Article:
As a further alternative, a screen is fixedly mounted in the nozzle below the disperser, and the disperser comprises a longitudinally movable rod mounted in the nozzle and movable to the second flow passage direction and a plurality of branch teeth extending radially outwardly from the rod and defining the mist passages therebetween.
The disperser is reciprocally moved by the driver unit to move the mist passages back and forth. Therefore, the atomized film-forming solution, as it emerges from the mist passages, is well agitated thereby and is discharged as a film-forming mist which is uniform in density in the longitudinal direction of the outlet port. The outlet port is directed perpendicularly or substantially perpendicularly to the direction in which the substrate is fed, so that the thin film deposited on the substrate by the atomized solution emitted from the outlet port is also of an uniform thickness in the direction normal to the direction of feed of the substrate.
The above and other objects, features and advantages of the present invention will become more apparent from the following description when taken in conjunction with the accompanying drawings in which preferred embodiments of the present invention are shown by way of illustrative example.
FIG. 1 is a perspective view, partly broken away, of a mist supplying device according to an embodiment of the present invention;
FIG. 2 is a side elevational view, partly in vertical cross section, of the mist supplying device;
FIG. 3 is a view similar to FIG. 2, showing a mist supplying device according to another embodimeNT of the present invention;
FIG. 4 is a perspective view, partly broken away, of a mist supplying device according to still another embodiment of the present invention; and
FIG. 5 is a schematic vertical cross-sectional view of a conventional thin film forming apparatus including a mist supplying device as shown in U.S. Pat. No. 4,649,857.
Like or corresponding parts are denoted by like or corresponding reference numerals throughout several views.
FIGS. 1 and 2 show a mist supplying device according to an embodiment of the present invention. The mist supplying device comprises a nozzle 16 having an outlet port or slot 17, an atomizer 14 connected to the nozzle 16 for atomizing a film-forming solution to be delivered to the nozzle 16, and an air blower 15 coupled to the atomizer 14 for feeding the atomized solution from the atomizer 14 to the nozzle 16.
The outlet port 17 is of a narrow elongate shape and is defined at the upper end of the nozzle 16. The nozzle 16 is generally of a wedge-shaped hollow structure tapered toward the outlet port 17 and has its lower end fastened to the atomizer 14. The nozzle 16 includes a rectangular disperser casing 23 defined on a vertically intermediate portion thereof as an outwardly projecting housing. The disperser 20 vertically positioned between the outlet port 17 and the atomizer 14. The disperser 20 comprises a rectangular plate-like screen 25 and a frame 24 extending around and supporting therein the screen 25, the screen 25 having a multiplicity of minute mist passages 21 defined transversely therethrough. The disperser 20 is coupled to a driver unit 22 which can move the disperser 20 back and forth in the longitudinal direction of the outlet port 17.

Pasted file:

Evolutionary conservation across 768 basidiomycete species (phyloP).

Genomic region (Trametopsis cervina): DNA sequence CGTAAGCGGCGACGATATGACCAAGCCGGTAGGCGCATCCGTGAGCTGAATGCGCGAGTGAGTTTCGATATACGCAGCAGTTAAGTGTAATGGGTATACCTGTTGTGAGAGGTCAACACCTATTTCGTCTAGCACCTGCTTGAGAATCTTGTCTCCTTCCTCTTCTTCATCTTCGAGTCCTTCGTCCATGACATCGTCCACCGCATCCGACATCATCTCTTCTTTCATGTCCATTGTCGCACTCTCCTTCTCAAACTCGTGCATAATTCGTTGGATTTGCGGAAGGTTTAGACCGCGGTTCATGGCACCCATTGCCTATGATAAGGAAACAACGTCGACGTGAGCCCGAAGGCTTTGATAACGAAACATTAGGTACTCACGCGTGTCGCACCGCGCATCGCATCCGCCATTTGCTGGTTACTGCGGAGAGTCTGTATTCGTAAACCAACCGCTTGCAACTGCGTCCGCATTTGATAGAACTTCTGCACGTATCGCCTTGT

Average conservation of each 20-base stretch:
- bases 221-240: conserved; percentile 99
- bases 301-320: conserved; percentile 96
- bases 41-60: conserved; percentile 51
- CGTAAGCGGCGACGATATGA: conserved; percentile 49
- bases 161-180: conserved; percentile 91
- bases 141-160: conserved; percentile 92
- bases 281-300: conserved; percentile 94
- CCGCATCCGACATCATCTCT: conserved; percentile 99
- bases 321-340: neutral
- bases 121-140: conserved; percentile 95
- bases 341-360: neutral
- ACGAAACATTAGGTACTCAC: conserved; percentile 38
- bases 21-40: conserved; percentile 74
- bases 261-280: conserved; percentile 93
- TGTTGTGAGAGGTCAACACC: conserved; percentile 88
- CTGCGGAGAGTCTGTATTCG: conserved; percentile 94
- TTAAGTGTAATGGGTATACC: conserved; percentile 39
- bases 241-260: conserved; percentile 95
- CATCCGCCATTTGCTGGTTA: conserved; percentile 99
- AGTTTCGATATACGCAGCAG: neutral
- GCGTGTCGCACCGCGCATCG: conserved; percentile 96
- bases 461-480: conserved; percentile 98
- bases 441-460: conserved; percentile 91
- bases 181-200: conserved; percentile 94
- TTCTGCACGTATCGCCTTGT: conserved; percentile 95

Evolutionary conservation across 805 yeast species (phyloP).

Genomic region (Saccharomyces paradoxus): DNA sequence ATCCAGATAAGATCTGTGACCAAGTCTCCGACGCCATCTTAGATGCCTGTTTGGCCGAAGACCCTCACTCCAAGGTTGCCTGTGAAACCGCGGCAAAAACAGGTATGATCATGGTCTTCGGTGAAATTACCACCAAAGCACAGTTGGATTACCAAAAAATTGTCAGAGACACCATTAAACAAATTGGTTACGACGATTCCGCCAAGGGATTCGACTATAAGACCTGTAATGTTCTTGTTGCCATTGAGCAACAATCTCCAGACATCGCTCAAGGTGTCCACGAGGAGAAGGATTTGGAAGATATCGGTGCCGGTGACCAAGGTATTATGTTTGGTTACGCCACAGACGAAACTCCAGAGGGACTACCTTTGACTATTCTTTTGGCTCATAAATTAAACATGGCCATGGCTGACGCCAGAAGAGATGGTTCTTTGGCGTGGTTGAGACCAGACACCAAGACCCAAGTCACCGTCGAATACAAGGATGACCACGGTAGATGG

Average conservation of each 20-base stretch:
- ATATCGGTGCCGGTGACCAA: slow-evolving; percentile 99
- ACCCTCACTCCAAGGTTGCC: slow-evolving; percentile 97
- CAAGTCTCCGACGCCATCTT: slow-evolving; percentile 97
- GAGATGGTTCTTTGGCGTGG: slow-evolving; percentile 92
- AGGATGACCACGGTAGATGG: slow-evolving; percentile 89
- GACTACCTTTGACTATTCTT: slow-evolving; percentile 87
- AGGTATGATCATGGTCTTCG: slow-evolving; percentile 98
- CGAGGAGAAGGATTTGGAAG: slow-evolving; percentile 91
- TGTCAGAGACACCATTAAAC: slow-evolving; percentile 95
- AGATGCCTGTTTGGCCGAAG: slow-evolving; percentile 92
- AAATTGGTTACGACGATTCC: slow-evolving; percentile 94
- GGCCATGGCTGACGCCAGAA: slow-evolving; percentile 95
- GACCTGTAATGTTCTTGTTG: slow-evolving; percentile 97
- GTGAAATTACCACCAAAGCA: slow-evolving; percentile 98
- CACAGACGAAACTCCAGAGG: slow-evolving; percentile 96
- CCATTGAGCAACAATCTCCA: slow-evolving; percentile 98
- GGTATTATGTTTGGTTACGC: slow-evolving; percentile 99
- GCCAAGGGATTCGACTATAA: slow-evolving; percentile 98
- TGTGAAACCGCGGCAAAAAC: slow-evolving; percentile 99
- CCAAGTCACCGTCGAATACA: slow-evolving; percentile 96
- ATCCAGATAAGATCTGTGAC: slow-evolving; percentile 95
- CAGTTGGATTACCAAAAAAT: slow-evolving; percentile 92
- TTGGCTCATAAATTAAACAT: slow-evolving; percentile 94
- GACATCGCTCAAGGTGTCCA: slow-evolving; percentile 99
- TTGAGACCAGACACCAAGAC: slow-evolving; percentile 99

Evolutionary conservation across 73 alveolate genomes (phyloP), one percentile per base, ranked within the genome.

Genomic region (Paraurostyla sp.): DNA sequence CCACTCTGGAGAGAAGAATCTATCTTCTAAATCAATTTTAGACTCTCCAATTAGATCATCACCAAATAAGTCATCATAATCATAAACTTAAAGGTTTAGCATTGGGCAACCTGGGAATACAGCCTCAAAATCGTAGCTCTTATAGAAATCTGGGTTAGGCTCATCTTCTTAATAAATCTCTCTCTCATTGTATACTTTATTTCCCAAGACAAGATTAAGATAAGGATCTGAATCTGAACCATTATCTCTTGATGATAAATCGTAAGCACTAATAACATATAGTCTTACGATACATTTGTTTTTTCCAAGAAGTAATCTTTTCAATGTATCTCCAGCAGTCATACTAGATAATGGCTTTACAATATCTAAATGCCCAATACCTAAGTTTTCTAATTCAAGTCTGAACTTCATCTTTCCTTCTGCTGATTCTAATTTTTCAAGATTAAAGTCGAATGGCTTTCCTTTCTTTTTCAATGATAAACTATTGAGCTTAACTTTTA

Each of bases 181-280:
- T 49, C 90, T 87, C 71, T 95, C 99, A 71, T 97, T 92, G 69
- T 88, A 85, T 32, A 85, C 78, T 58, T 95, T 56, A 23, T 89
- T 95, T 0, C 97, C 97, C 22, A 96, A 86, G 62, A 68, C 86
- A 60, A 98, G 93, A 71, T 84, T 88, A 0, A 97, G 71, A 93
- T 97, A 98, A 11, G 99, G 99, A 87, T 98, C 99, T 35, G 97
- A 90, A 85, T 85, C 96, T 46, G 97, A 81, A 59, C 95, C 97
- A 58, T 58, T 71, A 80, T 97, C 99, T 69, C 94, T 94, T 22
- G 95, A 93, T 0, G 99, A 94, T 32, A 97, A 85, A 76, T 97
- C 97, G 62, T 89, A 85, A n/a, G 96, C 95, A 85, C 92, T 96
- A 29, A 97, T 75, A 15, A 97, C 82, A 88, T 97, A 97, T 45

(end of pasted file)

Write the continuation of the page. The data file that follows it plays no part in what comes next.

The screen 25 is made of a porous material such as ceramics with the mist passages 21 distributed uniformly therein. The frame 24 has one longitudinal and coupled through a rod 26 to the driver unit 22, which comprises a cam mechanism actuatable by a motor or the like (not shown). A compression coil spring 27 is interposed between the other longitudinal end of the frame 24 and the confronting wall of the casing 23. Thus, the disperser 20 can be reciprocally moved horizontally (FIG. 2) through the coaction of the driver unit 22 and the compression coil spring 27.
As shown in FIG. 2, two spaced guide rails 34 are disposed above the mist supplying device of the invention for supporting substrates 12 movably on their opposite sides. The substrates 12 can be fed successively along the guide rails 34 in a direction toward the viewer of FIG. 2. A heater 35 is positioned over the substrates 12 to heat them at their backs. The nozzle 16, the guide rails 34, and the heater 35 are housed in a reaction chamber (not illustrated).
Operation of the mist supplying device shown in FIGS. 1 and 2 is as follows. As illustrated in FIG. 2, the nozzle 16 is located below a substrate 12 supported on the guide rails 34 with the surfaces of the substrates 12 to be coated with thin films being directed downwardly. At this time, the elongate outlet port 17 of the nozzle 16 is directed toward the substrate 12 with the longitudinal axis of the port 17 being oriented perpendicularly, or substantially perpendicularly, to the direction of feed of the substrate 12. Thus, as substrates 12 are fed toward the viewer of FIG. 2 while being supported on their sides by the guide rails 34, the outlet port 17 of the nozzle 16 which extend perpendicularly to the direction in which the substrates 12 are delivered traverses the substrates 12 successively.